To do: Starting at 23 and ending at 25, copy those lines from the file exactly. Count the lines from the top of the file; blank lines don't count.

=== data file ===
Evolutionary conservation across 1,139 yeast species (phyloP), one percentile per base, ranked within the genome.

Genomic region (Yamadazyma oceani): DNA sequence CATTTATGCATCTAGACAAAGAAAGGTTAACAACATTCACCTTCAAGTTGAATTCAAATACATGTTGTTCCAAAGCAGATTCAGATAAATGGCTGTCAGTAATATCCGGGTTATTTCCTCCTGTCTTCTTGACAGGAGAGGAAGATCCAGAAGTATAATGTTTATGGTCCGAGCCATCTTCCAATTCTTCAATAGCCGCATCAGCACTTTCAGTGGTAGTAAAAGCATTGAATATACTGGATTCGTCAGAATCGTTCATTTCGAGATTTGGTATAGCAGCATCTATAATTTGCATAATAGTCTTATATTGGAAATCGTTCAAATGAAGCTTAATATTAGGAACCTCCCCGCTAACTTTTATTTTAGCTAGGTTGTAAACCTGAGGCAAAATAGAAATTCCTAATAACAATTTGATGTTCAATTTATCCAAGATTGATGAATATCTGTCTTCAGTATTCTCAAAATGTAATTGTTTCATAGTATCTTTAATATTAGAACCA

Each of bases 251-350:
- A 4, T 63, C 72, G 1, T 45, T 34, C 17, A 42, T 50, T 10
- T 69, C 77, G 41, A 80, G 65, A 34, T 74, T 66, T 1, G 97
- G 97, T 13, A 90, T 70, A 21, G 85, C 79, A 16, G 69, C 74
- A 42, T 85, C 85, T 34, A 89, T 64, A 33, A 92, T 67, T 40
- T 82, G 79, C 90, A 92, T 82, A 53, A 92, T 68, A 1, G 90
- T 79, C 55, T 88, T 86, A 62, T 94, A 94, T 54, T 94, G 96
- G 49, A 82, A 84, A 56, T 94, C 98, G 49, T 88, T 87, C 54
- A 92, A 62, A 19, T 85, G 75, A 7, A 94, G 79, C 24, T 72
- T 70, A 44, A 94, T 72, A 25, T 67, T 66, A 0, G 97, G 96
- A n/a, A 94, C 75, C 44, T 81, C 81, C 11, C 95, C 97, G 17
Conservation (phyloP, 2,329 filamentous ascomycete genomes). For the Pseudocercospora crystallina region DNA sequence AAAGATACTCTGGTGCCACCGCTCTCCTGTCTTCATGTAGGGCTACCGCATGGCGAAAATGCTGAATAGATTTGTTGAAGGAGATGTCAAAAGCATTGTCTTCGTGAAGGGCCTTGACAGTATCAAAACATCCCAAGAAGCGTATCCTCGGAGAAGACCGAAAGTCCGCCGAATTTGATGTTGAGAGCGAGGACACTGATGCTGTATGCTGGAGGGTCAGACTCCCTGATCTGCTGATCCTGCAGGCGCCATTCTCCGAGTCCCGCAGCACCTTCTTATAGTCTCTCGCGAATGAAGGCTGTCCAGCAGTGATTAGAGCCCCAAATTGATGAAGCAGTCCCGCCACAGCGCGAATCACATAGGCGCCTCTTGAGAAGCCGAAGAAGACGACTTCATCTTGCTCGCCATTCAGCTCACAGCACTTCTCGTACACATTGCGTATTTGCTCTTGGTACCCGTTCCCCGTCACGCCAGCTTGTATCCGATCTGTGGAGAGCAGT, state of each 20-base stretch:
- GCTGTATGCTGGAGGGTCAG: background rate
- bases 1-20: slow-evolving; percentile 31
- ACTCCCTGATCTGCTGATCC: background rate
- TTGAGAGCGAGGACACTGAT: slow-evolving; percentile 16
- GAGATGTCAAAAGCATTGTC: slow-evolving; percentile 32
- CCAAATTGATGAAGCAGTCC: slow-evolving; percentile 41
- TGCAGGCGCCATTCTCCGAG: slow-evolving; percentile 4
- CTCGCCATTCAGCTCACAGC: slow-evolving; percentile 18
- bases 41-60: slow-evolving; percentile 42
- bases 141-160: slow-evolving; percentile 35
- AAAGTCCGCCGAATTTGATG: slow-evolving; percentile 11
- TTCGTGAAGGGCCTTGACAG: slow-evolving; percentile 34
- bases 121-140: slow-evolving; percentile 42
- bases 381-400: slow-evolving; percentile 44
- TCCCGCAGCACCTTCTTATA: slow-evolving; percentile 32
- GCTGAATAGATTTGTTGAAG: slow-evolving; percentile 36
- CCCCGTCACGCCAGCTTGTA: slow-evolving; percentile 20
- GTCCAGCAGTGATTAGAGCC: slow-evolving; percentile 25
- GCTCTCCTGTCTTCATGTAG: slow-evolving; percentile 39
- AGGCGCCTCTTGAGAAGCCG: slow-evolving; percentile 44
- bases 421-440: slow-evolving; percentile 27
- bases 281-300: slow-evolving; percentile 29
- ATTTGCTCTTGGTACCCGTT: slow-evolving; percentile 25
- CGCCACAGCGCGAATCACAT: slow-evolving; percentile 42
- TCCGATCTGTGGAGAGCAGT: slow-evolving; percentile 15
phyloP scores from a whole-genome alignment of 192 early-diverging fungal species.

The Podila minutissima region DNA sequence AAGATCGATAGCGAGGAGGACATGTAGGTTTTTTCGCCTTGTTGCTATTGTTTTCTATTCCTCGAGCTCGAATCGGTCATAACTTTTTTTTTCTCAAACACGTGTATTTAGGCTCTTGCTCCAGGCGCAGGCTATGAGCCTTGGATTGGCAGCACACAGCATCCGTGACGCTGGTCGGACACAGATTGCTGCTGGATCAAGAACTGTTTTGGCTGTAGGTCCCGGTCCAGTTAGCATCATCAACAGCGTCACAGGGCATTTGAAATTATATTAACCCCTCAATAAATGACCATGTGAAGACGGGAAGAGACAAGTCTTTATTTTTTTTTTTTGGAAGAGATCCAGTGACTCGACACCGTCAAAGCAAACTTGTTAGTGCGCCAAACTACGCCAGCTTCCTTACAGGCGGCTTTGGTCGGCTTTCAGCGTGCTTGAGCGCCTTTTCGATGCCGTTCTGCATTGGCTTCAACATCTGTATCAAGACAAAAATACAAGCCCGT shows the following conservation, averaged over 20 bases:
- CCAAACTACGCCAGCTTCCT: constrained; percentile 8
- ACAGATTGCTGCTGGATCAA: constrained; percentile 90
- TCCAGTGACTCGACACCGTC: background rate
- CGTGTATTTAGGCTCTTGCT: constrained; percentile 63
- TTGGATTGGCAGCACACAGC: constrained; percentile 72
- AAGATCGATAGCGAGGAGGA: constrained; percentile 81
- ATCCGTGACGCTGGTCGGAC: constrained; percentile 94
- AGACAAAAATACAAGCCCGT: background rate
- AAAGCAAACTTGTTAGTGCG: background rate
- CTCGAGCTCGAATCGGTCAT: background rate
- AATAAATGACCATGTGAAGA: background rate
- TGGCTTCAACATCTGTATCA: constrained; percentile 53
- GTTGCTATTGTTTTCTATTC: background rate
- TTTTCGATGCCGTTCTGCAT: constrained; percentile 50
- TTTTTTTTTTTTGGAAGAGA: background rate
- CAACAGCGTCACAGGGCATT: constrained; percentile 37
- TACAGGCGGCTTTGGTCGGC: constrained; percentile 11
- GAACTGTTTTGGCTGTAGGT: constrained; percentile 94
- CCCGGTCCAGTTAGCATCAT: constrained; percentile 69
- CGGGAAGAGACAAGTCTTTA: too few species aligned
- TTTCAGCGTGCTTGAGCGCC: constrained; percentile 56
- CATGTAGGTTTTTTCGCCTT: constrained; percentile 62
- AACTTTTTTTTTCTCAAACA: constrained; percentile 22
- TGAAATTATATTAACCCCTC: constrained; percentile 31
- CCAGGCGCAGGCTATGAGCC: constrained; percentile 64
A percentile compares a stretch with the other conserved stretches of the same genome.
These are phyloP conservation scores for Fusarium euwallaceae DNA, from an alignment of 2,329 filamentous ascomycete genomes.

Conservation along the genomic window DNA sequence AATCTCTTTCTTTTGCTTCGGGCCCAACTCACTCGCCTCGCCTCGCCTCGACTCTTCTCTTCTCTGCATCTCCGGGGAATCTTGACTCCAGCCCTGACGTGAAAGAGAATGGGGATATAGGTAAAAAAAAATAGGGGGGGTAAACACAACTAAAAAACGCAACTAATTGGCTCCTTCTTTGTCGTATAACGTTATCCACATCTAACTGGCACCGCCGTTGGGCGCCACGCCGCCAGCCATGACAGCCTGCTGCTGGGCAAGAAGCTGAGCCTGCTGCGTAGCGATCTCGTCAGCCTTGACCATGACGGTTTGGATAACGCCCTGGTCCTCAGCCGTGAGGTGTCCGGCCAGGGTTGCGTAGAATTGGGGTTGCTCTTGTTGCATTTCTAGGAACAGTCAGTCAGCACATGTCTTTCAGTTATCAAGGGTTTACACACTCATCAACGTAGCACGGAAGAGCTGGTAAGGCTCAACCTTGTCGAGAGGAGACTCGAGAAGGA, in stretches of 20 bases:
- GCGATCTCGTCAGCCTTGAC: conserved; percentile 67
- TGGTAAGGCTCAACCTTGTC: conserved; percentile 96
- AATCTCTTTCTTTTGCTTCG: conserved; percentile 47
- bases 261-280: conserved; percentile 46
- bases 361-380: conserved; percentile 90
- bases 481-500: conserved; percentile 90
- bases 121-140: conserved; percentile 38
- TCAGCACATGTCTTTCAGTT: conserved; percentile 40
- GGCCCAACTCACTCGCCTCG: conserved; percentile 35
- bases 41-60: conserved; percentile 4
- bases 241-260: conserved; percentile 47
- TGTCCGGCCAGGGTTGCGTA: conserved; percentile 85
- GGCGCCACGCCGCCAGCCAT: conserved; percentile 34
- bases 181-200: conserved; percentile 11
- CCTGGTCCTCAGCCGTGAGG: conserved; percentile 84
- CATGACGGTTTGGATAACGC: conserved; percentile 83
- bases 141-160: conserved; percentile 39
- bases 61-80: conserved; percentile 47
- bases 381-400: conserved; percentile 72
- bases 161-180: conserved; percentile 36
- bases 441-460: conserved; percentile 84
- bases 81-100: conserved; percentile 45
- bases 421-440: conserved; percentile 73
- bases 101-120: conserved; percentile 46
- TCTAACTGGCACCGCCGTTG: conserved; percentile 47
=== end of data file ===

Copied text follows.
- bases 41-60: slow-evolving; percentile 42
- bases 141-160: slow-evolving; percentile 35
- AAAGTCCGCCGAATTTGATG: slow-evolving; percentile 11